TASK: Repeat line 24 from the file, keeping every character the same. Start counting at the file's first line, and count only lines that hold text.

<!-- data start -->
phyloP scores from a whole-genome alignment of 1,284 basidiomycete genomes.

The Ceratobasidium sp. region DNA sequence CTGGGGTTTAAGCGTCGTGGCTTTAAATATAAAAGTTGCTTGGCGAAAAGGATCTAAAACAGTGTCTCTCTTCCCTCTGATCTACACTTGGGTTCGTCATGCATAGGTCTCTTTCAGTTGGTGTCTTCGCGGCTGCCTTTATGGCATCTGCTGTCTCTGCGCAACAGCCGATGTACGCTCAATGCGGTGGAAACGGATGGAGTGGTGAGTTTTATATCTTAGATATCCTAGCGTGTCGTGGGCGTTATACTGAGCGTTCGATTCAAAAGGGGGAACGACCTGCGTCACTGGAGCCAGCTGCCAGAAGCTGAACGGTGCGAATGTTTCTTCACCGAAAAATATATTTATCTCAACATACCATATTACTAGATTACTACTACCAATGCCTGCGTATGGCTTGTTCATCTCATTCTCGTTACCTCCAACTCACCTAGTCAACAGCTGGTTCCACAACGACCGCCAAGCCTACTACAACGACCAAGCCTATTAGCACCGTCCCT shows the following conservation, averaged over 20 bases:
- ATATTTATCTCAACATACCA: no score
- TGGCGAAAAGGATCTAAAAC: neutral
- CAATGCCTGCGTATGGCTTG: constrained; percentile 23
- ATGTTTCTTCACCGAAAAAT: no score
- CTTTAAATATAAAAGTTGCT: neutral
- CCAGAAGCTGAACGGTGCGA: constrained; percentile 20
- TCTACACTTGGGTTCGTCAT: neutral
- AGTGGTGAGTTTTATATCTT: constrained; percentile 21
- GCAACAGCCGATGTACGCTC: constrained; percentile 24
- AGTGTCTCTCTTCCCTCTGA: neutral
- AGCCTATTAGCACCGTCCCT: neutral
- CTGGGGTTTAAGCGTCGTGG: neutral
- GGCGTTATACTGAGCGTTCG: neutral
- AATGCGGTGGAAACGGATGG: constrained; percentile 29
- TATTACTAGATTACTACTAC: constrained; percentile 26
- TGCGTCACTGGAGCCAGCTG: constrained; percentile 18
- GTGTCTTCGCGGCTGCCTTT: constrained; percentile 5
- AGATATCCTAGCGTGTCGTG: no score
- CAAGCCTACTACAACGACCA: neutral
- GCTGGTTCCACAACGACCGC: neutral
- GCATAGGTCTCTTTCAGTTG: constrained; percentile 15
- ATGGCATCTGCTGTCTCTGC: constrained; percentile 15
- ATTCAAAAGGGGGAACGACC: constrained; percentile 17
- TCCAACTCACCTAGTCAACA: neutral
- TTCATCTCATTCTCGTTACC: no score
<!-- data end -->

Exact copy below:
- ATGGCATCTGCTGTCTCTGC: constrained; percentile 15